Simon Drucker was born in 1924 in Paris, France, in a Jewish family of Polish origin. His parents, Abraham and Thérèse, left Poland in 1921. Simon had a younger
brother, Isidore. Engaged in the French Foreign Legion during the outbreak of the war, Abraham was arrested in June 1942 and deported first to Pithiviers, and later to Auschwitz, where he was murdered.
On July 16, 1942, Simon, Thérèse, and Isidore were arrested during the Vélodrome d’Hiver roundup. Interned in the Beaune-la-Rolande concentration camp, he witnessed the deportation of his mother and brother, who perished in Auschwitz. Simon was also deported and incarcerated in more than ten concentration camps and
prisons between 1942 and 1945. Before Allied Forces liberated the territory where he last escaped from a camp, he escaped, and survived in the Czechoslovak countryside.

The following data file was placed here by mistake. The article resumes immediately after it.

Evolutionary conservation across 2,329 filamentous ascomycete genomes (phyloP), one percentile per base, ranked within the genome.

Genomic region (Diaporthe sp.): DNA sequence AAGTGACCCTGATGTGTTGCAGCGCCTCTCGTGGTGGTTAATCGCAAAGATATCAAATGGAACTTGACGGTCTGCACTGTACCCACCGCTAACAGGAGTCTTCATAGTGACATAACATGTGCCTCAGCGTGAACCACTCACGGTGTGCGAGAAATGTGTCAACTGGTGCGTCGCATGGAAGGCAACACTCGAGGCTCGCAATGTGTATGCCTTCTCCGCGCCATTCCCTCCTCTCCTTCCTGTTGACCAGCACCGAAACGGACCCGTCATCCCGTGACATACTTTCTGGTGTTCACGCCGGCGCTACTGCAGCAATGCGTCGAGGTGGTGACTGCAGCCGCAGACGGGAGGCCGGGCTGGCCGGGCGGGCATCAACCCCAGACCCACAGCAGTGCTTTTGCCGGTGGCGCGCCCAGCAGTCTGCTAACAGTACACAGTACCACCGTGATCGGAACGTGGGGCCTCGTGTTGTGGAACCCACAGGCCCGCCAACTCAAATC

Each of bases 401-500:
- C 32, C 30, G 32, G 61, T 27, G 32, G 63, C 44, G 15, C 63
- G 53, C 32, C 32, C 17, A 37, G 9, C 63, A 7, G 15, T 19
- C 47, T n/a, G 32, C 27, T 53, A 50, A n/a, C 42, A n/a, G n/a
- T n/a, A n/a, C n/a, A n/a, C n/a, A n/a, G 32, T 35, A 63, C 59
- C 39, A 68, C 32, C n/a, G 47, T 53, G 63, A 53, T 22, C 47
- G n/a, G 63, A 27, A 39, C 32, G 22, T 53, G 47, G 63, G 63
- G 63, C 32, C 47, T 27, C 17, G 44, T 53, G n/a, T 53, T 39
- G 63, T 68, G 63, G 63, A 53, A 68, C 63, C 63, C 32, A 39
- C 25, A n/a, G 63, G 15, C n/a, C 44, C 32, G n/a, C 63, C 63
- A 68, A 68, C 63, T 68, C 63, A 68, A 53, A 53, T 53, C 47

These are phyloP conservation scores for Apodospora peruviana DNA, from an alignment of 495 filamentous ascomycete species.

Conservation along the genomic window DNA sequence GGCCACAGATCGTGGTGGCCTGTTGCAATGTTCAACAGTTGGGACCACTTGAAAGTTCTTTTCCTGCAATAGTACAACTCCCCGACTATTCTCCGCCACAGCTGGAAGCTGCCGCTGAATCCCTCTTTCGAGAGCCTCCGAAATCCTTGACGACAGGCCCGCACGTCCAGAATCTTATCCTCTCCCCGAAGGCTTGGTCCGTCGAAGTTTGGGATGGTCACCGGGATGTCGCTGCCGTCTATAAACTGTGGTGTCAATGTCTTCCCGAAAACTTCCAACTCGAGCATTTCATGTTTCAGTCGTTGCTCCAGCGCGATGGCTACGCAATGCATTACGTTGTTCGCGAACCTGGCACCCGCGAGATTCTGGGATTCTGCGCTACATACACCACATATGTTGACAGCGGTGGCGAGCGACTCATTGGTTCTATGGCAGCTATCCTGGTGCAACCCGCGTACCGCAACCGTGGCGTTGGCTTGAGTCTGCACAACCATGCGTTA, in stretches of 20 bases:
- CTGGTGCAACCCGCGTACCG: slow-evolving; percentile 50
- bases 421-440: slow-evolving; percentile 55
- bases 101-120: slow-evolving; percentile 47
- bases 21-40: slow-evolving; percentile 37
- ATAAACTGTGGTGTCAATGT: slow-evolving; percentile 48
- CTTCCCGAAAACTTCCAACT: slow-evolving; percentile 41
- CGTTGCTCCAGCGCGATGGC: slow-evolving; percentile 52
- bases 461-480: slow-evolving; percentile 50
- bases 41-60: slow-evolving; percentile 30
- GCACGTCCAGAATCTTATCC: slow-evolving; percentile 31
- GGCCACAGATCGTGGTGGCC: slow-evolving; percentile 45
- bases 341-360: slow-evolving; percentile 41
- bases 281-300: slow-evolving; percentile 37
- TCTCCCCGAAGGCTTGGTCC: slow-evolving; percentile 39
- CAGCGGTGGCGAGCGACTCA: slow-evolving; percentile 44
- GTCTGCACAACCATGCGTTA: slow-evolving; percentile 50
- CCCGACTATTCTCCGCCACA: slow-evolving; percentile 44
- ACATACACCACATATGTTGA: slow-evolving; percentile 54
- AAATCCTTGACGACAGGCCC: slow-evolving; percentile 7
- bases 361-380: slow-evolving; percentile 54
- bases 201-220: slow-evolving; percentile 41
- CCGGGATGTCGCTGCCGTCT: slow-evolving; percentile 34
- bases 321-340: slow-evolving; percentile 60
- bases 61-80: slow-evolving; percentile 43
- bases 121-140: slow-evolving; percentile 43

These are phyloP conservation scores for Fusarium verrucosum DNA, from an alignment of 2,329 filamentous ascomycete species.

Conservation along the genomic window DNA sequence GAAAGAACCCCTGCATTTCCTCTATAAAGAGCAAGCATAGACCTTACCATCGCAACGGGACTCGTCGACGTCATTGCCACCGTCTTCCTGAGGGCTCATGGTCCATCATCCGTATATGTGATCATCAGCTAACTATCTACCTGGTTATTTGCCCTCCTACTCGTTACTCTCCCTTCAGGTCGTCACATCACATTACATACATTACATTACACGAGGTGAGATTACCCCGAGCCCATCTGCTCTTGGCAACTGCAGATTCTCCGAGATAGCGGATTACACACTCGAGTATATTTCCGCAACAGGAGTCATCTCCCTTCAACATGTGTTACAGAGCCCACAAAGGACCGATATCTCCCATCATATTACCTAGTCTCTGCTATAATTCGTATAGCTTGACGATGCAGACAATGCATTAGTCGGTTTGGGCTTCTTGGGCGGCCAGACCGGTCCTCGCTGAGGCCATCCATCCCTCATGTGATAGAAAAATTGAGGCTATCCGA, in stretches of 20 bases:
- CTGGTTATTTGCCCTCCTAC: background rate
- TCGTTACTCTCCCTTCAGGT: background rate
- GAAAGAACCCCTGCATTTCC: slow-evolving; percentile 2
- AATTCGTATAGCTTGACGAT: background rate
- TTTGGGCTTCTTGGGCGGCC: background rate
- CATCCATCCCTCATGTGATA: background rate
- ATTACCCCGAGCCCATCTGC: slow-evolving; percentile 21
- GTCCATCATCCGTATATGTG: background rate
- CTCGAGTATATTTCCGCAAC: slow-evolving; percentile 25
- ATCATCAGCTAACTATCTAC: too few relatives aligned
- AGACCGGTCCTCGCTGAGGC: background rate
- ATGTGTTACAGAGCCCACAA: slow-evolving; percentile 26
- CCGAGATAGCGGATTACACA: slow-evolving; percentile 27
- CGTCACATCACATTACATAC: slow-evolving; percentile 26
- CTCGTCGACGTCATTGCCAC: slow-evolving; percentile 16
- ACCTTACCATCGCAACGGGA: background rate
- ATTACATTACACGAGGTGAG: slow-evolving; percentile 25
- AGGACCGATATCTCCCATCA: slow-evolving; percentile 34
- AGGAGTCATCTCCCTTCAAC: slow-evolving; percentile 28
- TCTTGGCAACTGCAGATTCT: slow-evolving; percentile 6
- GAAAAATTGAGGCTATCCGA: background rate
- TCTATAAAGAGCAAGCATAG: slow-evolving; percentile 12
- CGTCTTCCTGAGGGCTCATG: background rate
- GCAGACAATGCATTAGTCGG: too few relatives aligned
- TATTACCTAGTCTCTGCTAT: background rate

In May 1945, Simon was repatriated to Paris. Simon lost all of his family members during the Holocaust. In 1948, he left France to fight in Israel’s War of Independence. He returned to France in 1952. In Paris, he met his wife in 1953, whom he married in 1954. The couple’s daughter was born in 1957. When his interview was filmed, he had one grandson.
The interview was conducted in Paris on February 21, 1997. The interviewer was Phlippe Stroun and the cameraman was Sylvain Kauffmann.